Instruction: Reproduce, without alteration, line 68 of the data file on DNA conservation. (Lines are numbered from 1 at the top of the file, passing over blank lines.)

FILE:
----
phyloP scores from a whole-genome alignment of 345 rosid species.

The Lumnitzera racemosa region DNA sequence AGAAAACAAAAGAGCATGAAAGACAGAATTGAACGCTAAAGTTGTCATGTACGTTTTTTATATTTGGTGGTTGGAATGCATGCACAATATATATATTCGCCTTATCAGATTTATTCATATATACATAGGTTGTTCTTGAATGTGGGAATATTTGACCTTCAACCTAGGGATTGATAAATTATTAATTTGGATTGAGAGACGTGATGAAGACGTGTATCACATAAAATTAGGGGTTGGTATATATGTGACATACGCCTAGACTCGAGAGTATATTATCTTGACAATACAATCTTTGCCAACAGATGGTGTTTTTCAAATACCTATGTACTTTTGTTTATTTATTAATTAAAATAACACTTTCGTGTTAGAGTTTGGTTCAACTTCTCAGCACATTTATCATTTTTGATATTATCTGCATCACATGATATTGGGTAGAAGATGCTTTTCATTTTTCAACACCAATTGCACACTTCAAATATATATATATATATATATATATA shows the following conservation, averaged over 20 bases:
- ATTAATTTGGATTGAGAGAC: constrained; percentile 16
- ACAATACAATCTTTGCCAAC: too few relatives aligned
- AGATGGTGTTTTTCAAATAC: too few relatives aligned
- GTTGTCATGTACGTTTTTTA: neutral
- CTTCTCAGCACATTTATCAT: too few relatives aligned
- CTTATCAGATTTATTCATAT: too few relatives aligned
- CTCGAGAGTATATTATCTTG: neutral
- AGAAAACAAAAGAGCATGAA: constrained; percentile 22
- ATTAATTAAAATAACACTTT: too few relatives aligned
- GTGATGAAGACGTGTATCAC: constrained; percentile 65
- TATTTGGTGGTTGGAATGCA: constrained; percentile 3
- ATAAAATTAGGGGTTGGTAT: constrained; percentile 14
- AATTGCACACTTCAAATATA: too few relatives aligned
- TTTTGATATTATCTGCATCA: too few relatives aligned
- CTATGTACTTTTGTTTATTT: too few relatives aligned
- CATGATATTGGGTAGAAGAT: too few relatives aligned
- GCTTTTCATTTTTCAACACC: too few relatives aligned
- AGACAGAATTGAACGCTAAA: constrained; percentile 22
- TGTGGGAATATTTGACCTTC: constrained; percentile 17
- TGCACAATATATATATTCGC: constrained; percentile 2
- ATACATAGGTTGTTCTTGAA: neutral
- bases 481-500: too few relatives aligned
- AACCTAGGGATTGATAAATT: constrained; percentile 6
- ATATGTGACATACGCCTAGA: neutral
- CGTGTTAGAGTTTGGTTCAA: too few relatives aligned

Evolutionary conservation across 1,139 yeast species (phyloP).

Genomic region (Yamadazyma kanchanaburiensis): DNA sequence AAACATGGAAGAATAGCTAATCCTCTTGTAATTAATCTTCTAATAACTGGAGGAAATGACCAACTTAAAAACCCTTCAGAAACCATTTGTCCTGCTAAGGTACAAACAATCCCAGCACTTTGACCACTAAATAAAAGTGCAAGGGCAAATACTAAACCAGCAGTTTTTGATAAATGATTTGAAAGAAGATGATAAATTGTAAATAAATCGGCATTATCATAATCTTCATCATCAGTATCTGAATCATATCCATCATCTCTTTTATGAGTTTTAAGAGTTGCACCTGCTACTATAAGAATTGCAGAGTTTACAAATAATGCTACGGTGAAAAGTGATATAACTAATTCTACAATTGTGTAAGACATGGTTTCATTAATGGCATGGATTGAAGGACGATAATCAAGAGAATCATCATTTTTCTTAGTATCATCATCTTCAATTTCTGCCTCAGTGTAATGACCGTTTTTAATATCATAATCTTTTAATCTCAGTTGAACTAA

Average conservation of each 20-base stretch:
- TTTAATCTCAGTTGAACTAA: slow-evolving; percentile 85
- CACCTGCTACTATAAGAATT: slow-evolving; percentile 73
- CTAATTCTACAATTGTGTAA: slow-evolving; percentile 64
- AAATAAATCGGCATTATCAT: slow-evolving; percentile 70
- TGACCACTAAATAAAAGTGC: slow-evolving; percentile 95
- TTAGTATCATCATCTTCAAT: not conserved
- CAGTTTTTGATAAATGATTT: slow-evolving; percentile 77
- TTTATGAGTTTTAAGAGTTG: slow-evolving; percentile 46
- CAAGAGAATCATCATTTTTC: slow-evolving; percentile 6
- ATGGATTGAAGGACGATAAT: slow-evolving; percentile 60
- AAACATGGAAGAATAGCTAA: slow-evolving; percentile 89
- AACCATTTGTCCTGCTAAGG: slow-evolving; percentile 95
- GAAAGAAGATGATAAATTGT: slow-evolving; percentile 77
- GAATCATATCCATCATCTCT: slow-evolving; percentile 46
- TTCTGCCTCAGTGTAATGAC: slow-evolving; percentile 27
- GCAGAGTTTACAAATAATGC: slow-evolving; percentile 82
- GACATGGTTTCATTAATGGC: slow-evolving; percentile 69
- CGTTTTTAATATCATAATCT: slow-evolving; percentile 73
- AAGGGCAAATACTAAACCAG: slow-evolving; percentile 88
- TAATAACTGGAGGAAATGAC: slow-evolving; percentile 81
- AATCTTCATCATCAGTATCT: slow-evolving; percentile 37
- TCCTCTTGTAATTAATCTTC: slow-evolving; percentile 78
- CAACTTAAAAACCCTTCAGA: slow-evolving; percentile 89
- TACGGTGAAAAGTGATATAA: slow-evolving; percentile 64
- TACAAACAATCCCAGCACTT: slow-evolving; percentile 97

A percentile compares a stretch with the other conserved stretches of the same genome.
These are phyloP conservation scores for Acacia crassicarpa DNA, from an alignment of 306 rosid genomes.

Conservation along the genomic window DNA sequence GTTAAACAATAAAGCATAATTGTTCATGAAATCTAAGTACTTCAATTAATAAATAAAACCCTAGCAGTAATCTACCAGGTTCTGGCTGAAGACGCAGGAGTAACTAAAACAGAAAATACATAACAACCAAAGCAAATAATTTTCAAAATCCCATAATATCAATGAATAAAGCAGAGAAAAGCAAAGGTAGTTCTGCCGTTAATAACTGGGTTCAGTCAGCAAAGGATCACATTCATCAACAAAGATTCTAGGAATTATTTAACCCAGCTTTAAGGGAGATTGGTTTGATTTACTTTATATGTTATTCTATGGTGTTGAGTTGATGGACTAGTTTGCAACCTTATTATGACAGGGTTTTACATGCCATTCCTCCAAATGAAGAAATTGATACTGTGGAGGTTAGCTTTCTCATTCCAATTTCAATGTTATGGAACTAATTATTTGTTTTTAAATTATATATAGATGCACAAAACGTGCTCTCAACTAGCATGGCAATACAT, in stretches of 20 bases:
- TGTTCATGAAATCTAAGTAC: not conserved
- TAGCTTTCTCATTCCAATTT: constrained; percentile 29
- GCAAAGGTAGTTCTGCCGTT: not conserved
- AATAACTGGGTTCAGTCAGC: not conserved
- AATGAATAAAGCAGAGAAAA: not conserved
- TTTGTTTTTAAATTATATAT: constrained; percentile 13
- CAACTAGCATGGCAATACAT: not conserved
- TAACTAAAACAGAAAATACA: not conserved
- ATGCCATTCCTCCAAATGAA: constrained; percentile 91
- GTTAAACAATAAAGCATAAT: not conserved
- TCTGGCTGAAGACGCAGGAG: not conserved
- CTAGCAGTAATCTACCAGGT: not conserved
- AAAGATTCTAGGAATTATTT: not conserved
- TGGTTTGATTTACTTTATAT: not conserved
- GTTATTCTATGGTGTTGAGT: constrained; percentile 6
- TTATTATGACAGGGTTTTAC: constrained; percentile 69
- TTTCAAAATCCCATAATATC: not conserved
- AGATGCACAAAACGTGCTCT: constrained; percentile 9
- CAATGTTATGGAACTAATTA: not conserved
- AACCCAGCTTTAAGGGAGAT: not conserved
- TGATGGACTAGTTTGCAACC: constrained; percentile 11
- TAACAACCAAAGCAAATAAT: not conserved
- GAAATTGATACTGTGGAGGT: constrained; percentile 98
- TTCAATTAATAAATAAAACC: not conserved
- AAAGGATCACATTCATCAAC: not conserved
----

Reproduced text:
- GTTAAACAATAAAGCATAAT: not conserved